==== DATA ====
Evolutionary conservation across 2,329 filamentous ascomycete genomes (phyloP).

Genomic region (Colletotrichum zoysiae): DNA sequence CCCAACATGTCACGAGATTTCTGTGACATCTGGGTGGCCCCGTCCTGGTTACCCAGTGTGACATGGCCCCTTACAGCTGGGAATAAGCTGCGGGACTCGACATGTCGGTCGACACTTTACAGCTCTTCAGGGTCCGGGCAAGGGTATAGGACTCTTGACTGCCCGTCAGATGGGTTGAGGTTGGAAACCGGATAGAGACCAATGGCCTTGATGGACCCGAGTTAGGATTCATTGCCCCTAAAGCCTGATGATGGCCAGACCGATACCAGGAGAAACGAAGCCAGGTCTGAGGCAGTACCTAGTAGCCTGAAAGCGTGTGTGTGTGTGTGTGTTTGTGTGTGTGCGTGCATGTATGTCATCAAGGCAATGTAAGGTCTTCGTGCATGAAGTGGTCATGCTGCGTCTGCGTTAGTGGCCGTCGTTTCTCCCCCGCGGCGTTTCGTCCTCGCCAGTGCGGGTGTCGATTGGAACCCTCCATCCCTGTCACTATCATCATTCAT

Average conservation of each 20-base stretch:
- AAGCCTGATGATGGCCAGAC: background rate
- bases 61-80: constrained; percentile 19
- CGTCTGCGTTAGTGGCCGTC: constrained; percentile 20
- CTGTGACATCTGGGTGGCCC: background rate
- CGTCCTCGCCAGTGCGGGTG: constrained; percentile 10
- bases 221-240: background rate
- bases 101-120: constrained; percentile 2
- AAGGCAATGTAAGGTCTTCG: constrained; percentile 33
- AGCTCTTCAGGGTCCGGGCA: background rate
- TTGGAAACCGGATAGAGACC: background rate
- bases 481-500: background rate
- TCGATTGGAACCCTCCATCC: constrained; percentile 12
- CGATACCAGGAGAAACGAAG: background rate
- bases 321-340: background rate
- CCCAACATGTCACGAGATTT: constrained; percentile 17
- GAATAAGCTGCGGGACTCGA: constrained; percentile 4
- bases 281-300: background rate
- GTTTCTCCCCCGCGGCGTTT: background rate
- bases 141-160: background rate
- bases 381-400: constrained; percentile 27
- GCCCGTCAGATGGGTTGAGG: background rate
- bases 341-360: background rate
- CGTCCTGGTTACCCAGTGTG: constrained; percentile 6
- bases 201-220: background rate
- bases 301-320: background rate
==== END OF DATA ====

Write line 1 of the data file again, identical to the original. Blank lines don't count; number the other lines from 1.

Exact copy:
Evolutionary conservation across 2,329 filamentous ascomycete genomes (phyloP).